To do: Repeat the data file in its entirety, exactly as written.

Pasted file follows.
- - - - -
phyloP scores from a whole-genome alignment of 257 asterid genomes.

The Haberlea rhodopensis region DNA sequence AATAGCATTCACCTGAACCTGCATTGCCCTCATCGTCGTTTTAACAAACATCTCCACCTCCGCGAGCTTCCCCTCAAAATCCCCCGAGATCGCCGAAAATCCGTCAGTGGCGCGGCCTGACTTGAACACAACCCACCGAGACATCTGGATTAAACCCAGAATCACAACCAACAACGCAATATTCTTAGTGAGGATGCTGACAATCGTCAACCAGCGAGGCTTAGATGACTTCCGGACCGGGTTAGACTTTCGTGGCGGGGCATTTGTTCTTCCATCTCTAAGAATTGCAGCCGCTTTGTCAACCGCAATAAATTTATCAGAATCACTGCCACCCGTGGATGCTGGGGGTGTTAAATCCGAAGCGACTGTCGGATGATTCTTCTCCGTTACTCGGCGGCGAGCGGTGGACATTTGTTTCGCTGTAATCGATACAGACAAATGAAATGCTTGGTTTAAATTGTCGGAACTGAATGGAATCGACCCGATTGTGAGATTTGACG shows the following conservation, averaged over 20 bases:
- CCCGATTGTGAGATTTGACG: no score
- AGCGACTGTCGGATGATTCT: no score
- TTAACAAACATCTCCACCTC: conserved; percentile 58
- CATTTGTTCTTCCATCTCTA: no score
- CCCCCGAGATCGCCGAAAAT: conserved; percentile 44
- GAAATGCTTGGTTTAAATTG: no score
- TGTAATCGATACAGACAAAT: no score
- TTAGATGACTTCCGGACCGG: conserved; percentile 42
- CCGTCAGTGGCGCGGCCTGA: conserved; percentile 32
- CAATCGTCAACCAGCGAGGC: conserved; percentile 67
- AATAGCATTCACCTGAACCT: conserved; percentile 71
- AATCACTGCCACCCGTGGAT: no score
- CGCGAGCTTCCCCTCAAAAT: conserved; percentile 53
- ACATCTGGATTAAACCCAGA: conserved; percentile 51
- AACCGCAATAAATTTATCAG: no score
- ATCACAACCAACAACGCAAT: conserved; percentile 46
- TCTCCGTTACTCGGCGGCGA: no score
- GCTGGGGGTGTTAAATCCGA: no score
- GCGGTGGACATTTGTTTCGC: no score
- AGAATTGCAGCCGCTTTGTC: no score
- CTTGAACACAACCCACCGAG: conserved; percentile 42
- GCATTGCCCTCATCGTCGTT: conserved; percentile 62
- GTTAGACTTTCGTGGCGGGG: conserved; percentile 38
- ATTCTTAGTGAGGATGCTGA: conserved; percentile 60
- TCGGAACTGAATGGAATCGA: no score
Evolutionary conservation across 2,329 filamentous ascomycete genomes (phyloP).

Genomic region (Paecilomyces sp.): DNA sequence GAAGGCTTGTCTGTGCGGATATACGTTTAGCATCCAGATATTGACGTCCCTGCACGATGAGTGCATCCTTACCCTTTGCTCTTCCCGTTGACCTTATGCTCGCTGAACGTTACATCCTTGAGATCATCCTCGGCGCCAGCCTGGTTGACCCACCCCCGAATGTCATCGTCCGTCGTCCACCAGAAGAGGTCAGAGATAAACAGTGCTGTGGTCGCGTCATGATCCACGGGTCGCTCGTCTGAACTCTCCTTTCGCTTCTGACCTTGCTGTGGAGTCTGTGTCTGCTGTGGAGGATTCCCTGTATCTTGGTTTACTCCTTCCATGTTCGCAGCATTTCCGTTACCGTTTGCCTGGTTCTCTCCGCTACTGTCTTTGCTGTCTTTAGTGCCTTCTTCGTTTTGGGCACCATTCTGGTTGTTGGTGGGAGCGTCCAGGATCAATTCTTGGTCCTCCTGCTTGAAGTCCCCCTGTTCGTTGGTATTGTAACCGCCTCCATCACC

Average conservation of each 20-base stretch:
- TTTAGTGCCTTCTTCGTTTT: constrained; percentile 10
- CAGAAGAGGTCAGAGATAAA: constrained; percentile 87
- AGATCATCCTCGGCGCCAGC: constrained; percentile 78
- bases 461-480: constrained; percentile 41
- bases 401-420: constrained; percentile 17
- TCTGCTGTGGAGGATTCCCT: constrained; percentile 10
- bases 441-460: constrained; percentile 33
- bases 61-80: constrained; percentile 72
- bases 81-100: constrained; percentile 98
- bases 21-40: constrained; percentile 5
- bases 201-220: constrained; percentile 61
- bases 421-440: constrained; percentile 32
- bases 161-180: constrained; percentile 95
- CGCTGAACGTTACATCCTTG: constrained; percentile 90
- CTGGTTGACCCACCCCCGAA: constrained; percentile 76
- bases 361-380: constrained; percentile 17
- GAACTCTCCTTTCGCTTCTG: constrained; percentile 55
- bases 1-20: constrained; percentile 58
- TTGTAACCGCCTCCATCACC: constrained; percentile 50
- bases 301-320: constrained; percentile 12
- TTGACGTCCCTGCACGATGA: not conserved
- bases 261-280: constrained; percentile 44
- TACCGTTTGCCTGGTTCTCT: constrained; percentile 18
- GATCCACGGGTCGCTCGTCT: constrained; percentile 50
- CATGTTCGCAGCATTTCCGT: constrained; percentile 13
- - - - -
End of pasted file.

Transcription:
phyloP scores from a whole-genome alignment of 257 asterid genomes.

The Haberlea rhodopensis region DNA sequence AATAGCATTCACCTGAACCTGCATTGCCCTCATCGTCGTTTTAACAAACATCTCCACCTCCGCGAGCTTCCCCTCAAAATCCCCCGAGATCGCCGAAAATCCGTCAGTGGCGCGGCCTGACTTGAACACAACCCACCGAGACATCTGGATTAAACCCAGAATCACAACCAACAACGCAATATTCTTAGTGAGGATGCTGACAATCGTCAACCAGCGAGGCTTAGATGACTTCCGGACCGGGTTAGACTTTCGTGGCGGGGCATTTGTTCTTCCATCTCTAAGAATTGCAGCCGCTTTGTCAACCGCAATAAATTTATCAGAATCACTGCCACCCGTGGATGCTGGGGGTGTTAAATCCGAAGCGACTGTCGGATGATTCTTCTCCGTTACTCGGCGGCGAGCGGTGGACATTTGTTTCGCTGTAATCGATACAGACAAATGAAATGCTTGGTTTAAATTGTCGGAACTGAATGGAATCGACCCGATTGTGAGATTTGACG shows the following conservation, averaged over 20 bases:
- CCCGATTGTGAGATTTGACG: no score
- AGCGACTGTCGGATGATTCT: no score
- TTAACAAACATCTCCACCTC: conserved; percentile 58
- CATTTGTTCTTCCATCTCTA: no score
- CCCCCGAGATCGCCGAAAAT: conserved; percentile 44
- GAAATGCTTGGTTTAAATTG: no score
- TGTAATCGATACAGACAAAT: no score
- TTAGATGACTTCCGGACCGG: conserved; percentile 42
- CCGTCAGTGGCGCGGCCTGA: conserved; percentile 32
- CAATCGTCAACCAGCGAGGC: conserved; percentile 67
- AATAGCATTCACCTGAACCT: conserved; percentile 71
- AATCACTGCCACCCGTGGAT: no score
- CGCGAGCTTCCCCTCAAAAT: conserved; percentile 53
- ACATCTGGATTAAACCCAGA: conserved; percentile 51
- AACCGCAATAAATTTATCAG: no score
- ATCACAACCAACAACGCAAT: conserved; percentile 46
- TCTCCGTTACTCGGCGGCGA: no score
- GCTGGGGGTGTTAAATCCGA: no score
- GCGGTGGACATTTGTTTCGC: no score
- AGAATTGCAGCCGCTTTGTC: no score
- CTTGAACACAACCCACCGAG: conserved; percentile 42
- GCATTGCCCTCATCGTCGTT: conserved; percentile 62
- GTTAGACTTTCGTGGCGGGG: conserved; percentile 38
- ATTCTTAGTGAGGATGCTGA: conserved; percentile 60
- TCGGAACTGAATGGAATCGA: no score
Evolutionary conservation across 2,329 filamentous ascomycete genomes (phyloP).

Genomic region (Paecilomyces sp.): DNA sequence GAAGGCTTGTCTGTGCGGATATACGTTTAGCATCCAGATATTGACGTCCCTGCACGATGAGTGCATCCTTACCCTTTGCTCTTCCCGTTGACCTTATGCTCGCTGAACGTTACATCCTTGAGATCATCCTCGGCGCCAGCCTGGTTGACCCACCCCCGAATGTCATCGTCCGTCGTCCACCAGAAGAGGTCAGAGATAAACAGTGCTGTGGTCGCGTCATGATCCACGGGTCGCTCGTCTGAACTCTCCTTTCGCTTCTGACCTTGCTGTGGAGTCTGTGTCTGCTGTGGAGGATTCCCTGTATCTTGGTTTACTCCTTCCATGTTCGCAGCATTTCCGTTACCGTTTGCCTGGTTCTCTCCGCTACTGTCTTTGCTGTCTTTAGTGCCTTCTTCGTTTTGGGCACCATTCTGGTTGTTGGTGGGAGCGTCCAGGATCAATTCTTGGTCCTCCTGCTTGAAGTCCCCCTGTTCGTTGGTATTGTAACCGCCTCCATCACC

Average conservation of each 20-base stretch:
- TTTAGTGCCTTCTTCGTTTT: constrained; percentile 10
- CAGAAGAGGTCAGAGATAAA: constrained; percentile 87
- AGATCATCCTCGGCGCCAGC: constrained; percentile 78
- bases 461-480: constrained; percentile 41
- bases 401-420: constrained; percentile 17
- TCTGCTGTGGAGGATTCCCT: constrained; percentile 10
- bases 441-460: constrained; percentile 33
- bases 61-80: constrained; percentile 72
- bases 81-100: constrained; percentile 98
- bases 21-40: constrained; percentile 5
- bases 201-220: constrained; percentile 61
- bases 421-440: constrained; percentile 32
- bases 161-180: constrained; percentile 95
- CGCTGAACGTTACATCCTTG: constrained; percentile 90
- CTGGTTGACCCACCCCCGAA: constrained; percentile 76
- bases 361-380: constrained; percentile 17
- GAACTCTCCTTTCGCTTCTG: constrained; percentile 55
- bases 1-20: constrained; percentile 58
- TTGTAACCGCCTCCATCACC: constrained; percentile 50
- bases 301-320: constrained; percentile 12
- TTGACGTCCCTGCACGATGA: not conserved
- bases 261-280: constrained; percentile 44
- TACCGTTTGCCTGGTTCTCT: constrained; percentile 18
- GATCCACGGGTCGCTCGTCT: constrained; percentile 50
- CATGTTCGCAGCATTTCCGT: constrained; percentile 13